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Markkula Center for Applied Ethics

Don’t Just “Do Something.” Don’t Make Things Worse.

Drone and moon

Drone and moon

Irina Raicu

"Drone and Moon" by Don McCullough is licensed under CC BY 2.0.

Irina Raicu (@iEthics) is director of Internet Ethics at the Markkula Center for Applied Ethics. Views are her own.


In the wake of more mass shootings, especially the now awfully familiar shootings in schools, we all feel the need to respond—to do whatever is possible to prevent them, or limit them. School administrators, city governments, and law makers are all pressured to do something. And often, especially in locations where conversations about gun control measures have been deemed a non-starter, they are pitched technical “solutions.”

The most recent example of this, in the aftermath of the tragedy in Uvalde, came from the CEO of Axon—the company best known as a maker of tasers and body cameras. Rick Smith explained in interviews that, as a parent shocked by yet another school shooting, he felt an obligation to offer what he saw as a possible means of defense. His proposal involved small drones armed with tasers, flying among classrooms, operated by professional pilots, triggered by an app that would be used by people within the schools that deployed this. As one article explained, “[s]ince drones can’t go through walls, and since it would be terrifically expensive to install a Taser drone in every lockable room, Smith imagines school buildings that might include ‘small portals, effectively a slot in the wall or on top of the door.’” Aside from the fact that this would require the retrofitting of school buildings, the journalist interviewing Smith wondered about “the potential psychological impact of being reminded on a regular basis that your classroom contains, at all times, a flying robotic Taser that can shock you into submission.”

More commonly proposed, and actually widely implemented, are tools that scour social media for posts that might precede violent actions. As Tom Simonite reported in Wired in 2018, schools were already implementing software that flagged (via very imperfect AI) public posts on various platforms “that may suggest conflict or violence, and tag or mention district schools or communities.” The CEO of one company named Social Sentinel described a “booming” business following the shooting at Marjory Stoneman Douglas High School. According to the Dallas Morning News, the Uvalde school district had purchased Social Sentinel’s services—though it’s not clear whether or not it was in use at the time of the shooting there.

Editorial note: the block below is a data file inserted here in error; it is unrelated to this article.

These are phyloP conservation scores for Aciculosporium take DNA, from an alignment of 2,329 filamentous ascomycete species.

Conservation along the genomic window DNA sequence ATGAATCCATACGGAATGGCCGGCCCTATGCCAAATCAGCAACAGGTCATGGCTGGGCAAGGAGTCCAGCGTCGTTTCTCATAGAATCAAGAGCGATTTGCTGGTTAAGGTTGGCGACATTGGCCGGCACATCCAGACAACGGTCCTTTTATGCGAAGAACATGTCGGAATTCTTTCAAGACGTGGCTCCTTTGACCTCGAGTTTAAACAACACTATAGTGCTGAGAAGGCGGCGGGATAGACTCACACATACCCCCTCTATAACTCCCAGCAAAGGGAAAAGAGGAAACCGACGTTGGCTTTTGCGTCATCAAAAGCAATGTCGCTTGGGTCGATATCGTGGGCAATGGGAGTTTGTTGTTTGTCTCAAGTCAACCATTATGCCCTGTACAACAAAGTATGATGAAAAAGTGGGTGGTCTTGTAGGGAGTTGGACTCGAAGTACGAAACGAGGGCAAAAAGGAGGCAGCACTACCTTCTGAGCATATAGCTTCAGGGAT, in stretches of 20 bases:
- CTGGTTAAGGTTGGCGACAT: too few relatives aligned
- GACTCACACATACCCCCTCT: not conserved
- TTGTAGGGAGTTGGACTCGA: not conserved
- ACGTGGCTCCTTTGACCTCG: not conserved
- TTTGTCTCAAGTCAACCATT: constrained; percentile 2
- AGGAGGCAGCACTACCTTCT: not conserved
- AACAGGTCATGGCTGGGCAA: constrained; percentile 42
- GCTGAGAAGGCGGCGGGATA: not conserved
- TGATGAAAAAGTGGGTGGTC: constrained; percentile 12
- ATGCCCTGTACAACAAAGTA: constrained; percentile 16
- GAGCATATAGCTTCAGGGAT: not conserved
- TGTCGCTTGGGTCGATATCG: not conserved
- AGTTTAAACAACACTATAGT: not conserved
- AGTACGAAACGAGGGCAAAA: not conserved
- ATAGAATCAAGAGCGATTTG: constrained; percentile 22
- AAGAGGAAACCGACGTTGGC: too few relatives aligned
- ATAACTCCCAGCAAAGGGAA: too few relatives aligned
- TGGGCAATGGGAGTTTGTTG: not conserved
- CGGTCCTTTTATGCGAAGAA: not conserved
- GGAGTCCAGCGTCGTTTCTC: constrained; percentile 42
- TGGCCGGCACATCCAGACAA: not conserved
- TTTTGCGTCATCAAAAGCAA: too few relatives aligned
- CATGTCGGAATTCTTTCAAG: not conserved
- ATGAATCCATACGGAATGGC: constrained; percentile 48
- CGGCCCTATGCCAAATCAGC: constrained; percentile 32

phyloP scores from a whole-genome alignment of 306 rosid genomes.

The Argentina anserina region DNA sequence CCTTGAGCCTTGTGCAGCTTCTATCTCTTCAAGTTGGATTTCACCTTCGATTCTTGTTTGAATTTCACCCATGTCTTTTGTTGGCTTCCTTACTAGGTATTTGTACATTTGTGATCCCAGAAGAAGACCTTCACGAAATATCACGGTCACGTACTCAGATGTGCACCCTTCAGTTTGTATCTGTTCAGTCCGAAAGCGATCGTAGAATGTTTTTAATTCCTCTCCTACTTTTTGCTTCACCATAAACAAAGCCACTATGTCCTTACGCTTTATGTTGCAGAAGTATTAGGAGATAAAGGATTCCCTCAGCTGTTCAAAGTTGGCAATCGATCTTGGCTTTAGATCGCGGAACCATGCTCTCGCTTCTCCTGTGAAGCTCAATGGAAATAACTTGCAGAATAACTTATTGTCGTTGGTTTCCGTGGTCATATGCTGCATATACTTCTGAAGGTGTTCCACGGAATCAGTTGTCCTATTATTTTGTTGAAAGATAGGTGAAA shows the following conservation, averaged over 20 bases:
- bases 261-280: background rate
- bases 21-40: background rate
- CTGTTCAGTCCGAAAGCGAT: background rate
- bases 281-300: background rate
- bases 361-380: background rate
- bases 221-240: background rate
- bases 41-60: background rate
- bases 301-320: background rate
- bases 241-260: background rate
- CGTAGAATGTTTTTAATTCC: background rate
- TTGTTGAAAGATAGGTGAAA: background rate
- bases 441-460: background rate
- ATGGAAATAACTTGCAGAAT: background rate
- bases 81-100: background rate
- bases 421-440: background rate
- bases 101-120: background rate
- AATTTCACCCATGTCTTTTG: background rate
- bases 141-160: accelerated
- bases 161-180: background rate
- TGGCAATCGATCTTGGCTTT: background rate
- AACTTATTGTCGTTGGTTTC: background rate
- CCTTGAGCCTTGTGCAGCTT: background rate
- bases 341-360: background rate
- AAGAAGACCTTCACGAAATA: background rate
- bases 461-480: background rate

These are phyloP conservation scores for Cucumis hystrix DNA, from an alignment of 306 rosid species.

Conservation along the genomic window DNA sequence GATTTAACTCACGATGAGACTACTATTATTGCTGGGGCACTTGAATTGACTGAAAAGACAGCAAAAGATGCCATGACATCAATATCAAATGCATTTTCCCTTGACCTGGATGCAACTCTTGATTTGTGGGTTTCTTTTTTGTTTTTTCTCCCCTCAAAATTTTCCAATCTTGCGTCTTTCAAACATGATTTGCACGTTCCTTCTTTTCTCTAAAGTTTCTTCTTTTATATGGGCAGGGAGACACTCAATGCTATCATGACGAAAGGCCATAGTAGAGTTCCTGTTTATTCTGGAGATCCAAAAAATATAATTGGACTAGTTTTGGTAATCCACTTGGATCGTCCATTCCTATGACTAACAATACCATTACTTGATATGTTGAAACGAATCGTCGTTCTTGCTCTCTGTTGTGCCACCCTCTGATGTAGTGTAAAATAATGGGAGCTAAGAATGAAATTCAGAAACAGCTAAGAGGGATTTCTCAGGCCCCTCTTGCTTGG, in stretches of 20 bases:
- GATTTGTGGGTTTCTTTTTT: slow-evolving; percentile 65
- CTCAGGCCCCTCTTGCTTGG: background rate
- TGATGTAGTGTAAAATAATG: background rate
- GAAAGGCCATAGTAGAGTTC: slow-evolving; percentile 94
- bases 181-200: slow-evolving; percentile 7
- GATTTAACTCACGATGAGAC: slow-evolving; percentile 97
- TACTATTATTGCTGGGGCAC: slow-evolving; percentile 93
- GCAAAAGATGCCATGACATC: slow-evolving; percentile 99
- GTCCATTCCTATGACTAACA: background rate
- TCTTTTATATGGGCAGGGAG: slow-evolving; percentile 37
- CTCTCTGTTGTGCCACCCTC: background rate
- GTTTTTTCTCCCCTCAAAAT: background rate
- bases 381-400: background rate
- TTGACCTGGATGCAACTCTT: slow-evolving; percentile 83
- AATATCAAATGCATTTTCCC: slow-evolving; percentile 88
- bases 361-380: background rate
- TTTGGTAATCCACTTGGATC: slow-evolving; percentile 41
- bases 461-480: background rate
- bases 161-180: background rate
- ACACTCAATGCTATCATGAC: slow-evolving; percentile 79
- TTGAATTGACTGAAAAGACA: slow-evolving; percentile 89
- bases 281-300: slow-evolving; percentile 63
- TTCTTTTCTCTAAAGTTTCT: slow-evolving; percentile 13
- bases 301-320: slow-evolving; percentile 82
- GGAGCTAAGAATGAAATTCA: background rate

As it turns out, numerous school districts had purchased such services and deployed them for some time before cancelling their contracts; Dallas Morning News reporter Ari Sen noted that, in his reporting about the use of such tools in Texas, a comment that he had gotten repeatedly, “not only from school districts but from colleges, is that 90 to 99 percent of the stuff that they were getting from the Social Sentinel service was false alerts.” False alerts, of course, have consequences—for the people whose posts are flagged, as well as for the recipients of the alerts, who might become inured and ignore real threats.

In an effort to respond to anguished citizens, and to assuage their own anguish, people who hold the power to make a difference seem to be turning to “solutions” that make things worse. Surveilling students, monitoring their social media posts, dreaming of drones in the classroom, are indicators of desperation mixed with disinformation about the effectiveness of various tech tools. A shooter might not post anything on social media. A shooter might shoot through a window, not bothering to enter a school building. A shooter might act near, not within a “hardened” school. We will never be able to harden all our public places, and monitoring of social media posts, even if it involved fewer false flags (and even greater violations of privacy), would miss much.

The reporter who interviewed Rick Smith for Slate, Faine Greenwood, made a startling but accurate comment: “In 2022, a future where we stick Taser drones in every classroom feels much more attainable than one where the U.S. passes effective gun control laws.” That should not be a future we’re willing to even experiment with. While some tech tools might indeed be helpful, they should be considered in conjunction with, not as replacement for, regulations that address the role of guns. We need to push for laws that restrict access to guns, especially to the kinds of weapons that can’t be justified by any need in civilian life, and which have caused the greatest carnage in mass shootings; at the same time, we need to push against the deployment of ineffectual technology tools that sap much needed school funds while making things worse for the students they claim to protect.


Jun 14, 2022